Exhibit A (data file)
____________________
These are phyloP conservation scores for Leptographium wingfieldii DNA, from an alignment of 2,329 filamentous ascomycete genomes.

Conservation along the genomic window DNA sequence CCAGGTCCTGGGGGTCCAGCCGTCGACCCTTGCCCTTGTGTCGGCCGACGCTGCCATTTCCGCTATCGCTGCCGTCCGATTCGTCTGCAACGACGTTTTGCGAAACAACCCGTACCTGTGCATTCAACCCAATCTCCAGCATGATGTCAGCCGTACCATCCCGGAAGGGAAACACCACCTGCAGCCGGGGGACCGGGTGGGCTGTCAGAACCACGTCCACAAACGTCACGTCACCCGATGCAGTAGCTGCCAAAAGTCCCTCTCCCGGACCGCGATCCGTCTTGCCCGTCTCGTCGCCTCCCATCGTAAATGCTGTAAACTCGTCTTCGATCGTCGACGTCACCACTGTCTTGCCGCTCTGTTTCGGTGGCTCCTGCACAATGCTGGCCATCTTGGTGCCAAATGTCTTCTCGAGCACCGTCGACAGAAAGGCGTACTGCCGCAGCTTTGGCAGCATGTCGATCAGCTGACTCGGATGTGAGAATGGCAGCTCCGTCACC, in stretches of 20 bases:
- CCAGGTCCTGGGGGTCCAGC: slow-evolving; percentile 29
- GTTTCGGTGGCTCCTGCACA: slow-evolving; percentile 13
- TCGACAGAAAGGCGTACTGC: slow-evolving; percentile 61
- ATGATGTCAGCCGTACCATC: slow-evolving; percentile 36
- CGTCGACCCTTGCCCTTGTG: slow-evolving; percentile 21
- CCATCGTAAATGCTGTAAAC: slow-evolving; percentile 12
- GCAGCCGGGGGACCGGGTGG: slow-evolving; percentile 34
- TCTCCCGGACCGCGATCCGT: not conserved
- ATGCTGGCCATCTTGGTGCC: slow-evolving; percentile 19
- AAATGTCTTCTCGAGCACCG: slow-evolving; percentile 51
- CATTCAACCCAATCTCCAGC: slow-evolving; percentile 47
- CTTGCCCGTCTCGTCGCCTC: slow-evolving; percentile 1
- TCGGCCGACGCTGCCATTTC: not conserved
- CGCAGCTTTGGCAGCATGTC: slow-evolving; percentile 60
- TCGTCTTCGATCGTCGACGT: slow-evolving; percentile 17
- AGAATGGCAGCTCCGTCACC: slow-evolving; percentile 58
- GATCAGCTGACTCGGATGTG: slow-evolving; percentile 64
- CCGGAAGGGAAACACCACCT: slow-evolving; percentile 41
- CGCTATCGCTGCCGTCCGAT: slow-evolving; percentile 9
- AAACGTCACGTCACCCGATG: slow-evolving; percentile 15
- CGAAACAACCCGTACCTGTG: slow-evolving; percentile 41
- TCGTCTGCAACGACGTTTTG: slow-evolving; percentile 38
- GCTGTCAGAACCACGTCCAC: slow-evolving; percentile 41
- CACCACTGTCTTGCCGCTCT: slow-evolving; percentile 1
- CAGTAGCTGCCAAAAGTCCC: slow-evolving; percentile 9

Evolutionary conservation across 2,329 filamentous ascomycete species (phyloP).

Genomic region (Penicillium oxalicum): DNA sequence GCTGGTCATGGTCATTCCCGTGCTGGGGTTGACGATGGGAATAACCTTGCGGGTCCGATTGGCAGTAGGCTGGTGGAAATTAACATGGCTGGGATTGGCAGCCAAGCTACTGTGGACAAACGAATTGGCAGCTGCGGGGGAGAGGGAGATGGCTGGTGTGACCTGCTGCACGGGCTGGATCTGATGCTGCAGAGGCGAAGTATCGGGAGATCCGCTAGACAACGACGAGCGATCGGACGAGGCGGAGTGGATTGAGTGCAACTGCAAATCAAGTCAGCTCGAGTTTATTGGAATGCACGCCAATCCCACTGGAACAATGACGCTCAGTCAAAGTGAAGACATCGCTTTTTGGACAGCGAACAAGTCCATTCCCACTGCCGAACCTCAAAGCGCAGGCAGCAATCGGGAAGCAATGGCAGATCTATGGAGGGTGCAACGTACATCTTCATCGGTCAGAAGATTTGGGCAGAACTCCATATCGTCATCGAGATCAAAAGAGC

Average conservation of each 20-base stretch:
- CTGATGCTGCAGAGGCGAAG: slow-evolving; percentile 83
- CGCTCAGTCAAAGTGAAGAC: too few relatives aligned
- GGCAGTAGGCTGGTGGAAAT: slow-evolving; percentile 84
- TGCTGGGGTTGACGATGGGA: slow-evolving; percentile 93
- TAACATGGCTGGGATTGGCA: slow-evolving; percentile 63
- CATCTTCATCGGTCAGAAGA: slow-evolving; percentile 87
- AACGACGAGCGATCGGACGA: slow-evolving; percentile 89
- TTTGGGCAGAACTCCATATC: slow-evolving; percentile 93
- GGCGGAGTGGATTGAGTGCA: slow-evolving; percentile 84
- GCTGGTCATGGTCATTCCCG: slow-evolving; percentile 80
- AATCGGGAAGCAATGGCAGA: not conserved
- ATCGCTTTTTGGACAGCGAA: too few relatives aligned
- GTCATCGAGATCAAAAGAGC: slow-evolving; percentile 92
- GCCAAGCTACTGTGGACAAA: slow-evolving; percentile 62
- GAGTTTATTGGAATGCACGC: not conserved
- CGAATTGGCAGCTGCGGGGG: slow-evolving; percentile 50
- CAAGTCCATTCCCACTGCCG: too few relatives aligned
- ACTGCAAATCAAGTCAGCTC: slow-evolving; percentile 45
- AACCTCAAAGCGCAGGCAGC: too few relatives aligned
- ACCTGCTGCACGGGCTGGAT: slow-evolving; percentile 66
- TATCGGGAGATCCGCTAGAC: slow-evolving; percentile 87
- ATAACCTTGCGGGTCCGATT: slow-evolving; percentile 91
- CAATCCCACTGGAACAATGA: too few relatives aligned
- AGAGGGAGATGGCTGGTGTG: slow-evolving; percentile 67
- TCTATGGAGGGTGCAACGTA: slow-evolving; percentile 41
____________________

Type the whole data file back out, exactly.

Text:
These are phyloP conservation scores for Leptographium wingfieldii DNA, from an alignment of 2,329 filamentous ascomycete genomes.

Conservation along the genomic window DNA sequence CCAGGTCCTGGGGGTCCAGCCGTCGACCCTTGCCCTTGTGTCGGCCGACGCTGCCATTTCCGCTATCGCTGCCGTCCGATTCGTCTGCAACGACGTTTTGCGAAACAACCCGTACCTGTGCATTCAACCCAATCTCCAGCATGATGTCAGCCGTACCATCCCGGAAGGGAAACACCACCTGCAGCCGGGGGACCGGGTGGGCTGTCAGAACCACGTCCACAAACGTCACGTCACCCGATGCAGTAGCTGCCAAAAGTCCCTCTCCCGGACCGCGATCCGTCTTGCCCGTCTCGTCGCCTCCCATCGTAAATGCTGTAAACTCGTCTTCGATCGTCGACGTCACCACTGTCTTGCCGCTCTGTTTCGGTGGCTCCTGCACAATGCTGGCCATCTTGGTGCCAAATGTCTTCTCGAGCACCGTCGACAGAAAGGCGTACTGCCGCAGCTTTGGCAGCATGTCGATCAGCTGACTCGGATGTGAGAATGGCAGCTCCGTCACC, in stretches of 20 bases:
- CCAGGTCCTGGGGGTCCAGC: slow-evolving; percentile 29
- GTTTCGGTGGCTCCTGCACA: slow-evolving; percentile 13
- TCGACAGAAAGGCGTACTGC: slow-evolving; percentile 61
- ATGATGTCAGCCGTACCATC: slow-evolving; percentile 36
- CGTCGACCCTTGCCCTTGTG: slow-evolving; percentile 21
- CCATCGTAAATGCTGTAAAC: slow-evolving; percentile 12
- GCAGCCGGGGGACCGGGTGG: slow-evolving; percentile 34
- TCTCCCGGACCGCGATCCGT: not conserved
- ATGCTGGCCATCTTGGTGCC: slow-evolving; percentile 19
- AAATGTCTTCTCGAGCACCG: slow-evolving; percentile 51
- CATTCAACCCAATCTCCAGC: slow-evolving; percentile 47
- CTTGCCCGTCTCGTCGCCTC: slow-evolving; percentile 1
- TCGGCCGACGCTGCCATTTC: not conserved
- CGCAGCTTTGGCAGCATGTC: slow-evolving; percentile 60
- TCGTCTTCGATCGTCGACGT: slow-evolving; percentile 17
- AGAATGGCAGCTCCGTCACC: slow-evolving; percentile 58
- GATCAGCTGACTCGGATGTG: slow-evolving; percentile 64
- CCGGAAGGGAAACACCACCT: slow-evolving; percentile 41
- CGCTATCGCTGCCGTCCGAT: slow-evolving; percentile 9
- AAACGTCACGTCACCCGATG: slow-evolving; percentile 15
- CGAAACAACCCGTACCTGTG: slow-evolving; percentile 41
- TCGTCTGCAACGACGTTTTG: slow-evolving; percentile 38
- GCTGTCAGAACCACGTCCAC: slow-evolving; percentile 41
- CACCACTGTCTTGCCGCTCT: slow-evolving; percentile 1
- CAGTAGCTGCCAAAAGTCCC: slow-evolving; percentile 9

Evolutionary conservation across 2,329 filamentous ascomycete species (phyloP).

Genomic region (Penicillium oxalicum): DNA sequence GCTGGTCATGGTCATTCCCGTGCTGGGGTTGACGATGGGAATAACCTTGCGGGTCCGATTGGCAGTAGGCTGGTGGAAATTAACATGGCTGGGATTGGCAGCCAAGCTACTGTGGACAAACGAATTGGCAGCTGCGGGGGAGAGGGAGATGGCTGGTGTGACCTGCTGCACGGGCTGGATCTGATGCTGCAGAGGCGAAGTATCGGGAGATCCGCTAGACAACGACGAGCGATCGGACGAGGCGGAGTGGATTGAGTGCAACTGCAAATCAAGTCAGCTCGAGTTTATTGGAATGCACGCCAATCCCACTGGAACAATGACGCTCAGTCAAAGTGAAGACATCGCTTTTTGGACAGCGAACAAGTCCATTCCCACTGCCGAACCTCAAAGCGCAGGCAGCAATCGGGAAGCAATGGCAGATCTATGGAGGGTGCAACGTACATCTTCATCGGTCAGAAGATTTGGGCAGAACTCCATATCGTCATCGAGATCAAAAGAGC

Average conservation of each 20-base stretch:
- CTGATGCTGCAGAGGCGAAG: slow-evolving; percentile 83
- CGCTCAGTCAAAGTGAAGAC: too few relatives aligned
- GGCAGTAGGCTGGTGGAAAT: slow-evolving; percentile 84
- TGCTGGGGTTGACGATGGGA: slow-evolving; percentile 93
- TAACATGGCTGGGATTGGCA: slow-evolving; percentile 63
- CATCTTCATCGGTCAGAAGA: slow-evolving; percentile 87
- AACGACGAGCGATCGGACGA: slow-evolving; percentile 89
- TTTGGGCAGAACTCCATATC: slow-evolving; percentile 93
- GGCGGAGTGGATTGAGTGCA: slow-evolving; percentile 84
- GCTGGTCATGGTCATTCCCG: slow-evolving; percentile 80
- AATCGGGAAGCAATGGCAGA: not conserved
- ATCGCTTTTTGGACAGCGAA: too few relatives aligned
- GTCATCGAGATCAAAAGAGC: slow-evolving; percentile 92
- GCCAAGCTACTGTGGACAAA: slow-evolving; percentile 62
- GAGTTTATTGGAATGCACGC: not conserved
- CGAATTGGCAGCTGCGGGGG: slow-evolving; percentile 50
- CAAGTCCATTCCCACTGCCG: too few relatives aligned
- ACTGCAAATCAAGTCAGCTC: slow-evolving; percentile 45
- AACCTCAAAGCGCAGGCAGC: too few relatives aligned
- ACCTGCTGCACGGGCTGGAT: slow-evolving; percentile 66
- TATCGGGAGATCCGCTAGAC: slow-evolving; percentile 87
- ATAACCTTGCGGGTCCGATT: slow-evolving; percentile 91
- CAATCCCACTGGAACAATGA: too few relatives aligned
- AGAGGGAGATGGCTGGTGTG: slow-evolving; percentile 67
- TCTATGGAGGGTGCAACGTA: slow-evolving; percentile 41